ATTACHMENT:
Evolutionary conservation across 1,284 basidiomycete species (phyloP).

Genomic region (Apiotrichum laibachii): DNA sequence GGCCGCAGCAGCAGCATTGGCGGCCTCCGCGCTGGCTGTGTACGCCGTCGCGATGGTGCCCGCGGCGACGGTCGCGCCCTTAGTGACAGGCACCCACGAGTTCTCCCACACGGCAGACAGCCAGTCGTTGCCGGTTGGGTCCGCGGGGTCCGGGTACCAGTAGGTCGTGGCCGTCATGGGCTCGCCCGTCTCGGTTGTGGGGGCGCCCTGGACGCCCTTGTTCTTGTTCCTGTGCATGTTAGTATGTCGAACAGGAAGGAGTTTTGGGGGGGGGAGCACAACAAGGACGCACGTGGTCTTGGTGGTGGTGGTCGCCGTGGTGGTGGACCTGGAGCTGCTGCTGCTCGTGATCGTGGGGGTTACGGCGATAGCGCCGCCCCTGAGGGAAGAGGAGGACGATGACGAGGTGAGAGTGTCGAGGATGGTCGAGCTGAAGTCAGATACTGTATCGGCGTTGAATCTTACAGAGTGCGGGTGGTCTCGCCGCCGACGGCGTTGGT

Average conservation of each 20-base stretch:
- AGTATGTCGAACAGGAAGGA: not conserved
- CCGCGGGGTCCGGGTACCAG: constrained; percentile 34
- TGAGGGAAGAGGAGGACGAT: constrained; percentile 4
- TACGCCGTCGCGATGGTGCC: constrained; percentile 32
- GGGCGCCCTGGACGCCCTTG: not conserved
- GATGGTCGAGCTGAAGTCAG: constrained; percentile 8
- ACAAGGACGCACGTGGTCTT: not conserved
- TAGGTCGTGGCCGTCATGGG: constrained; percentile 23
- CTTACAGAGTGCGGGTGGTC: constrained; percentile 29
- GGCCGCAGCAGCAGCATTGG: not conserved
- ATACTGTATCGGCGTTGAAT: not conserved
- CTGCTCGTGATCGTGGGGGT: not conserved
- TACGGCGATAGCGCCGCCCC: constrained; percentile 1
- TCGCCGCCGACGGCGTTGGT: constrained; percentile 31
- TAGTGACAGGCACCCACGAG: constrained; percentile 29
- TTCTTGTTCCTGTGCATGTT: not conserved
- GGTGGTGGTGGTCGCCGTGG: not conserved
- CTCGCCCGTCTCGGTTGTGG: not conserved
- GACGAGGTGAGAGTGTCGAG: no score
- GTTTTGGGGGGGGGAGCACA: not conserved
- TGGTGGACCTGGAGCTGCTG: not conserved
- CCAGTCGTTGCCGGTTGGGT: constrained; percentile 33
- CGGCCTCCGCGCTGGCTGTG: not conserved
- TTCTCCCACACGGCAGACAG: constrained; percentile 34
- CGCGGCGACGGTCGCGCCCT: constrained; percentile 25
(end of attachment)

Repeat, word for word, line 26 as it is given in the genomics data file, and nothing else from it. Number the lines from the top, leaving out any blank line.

- CGGCCTCCGCGCTGGCTGTG: not conserved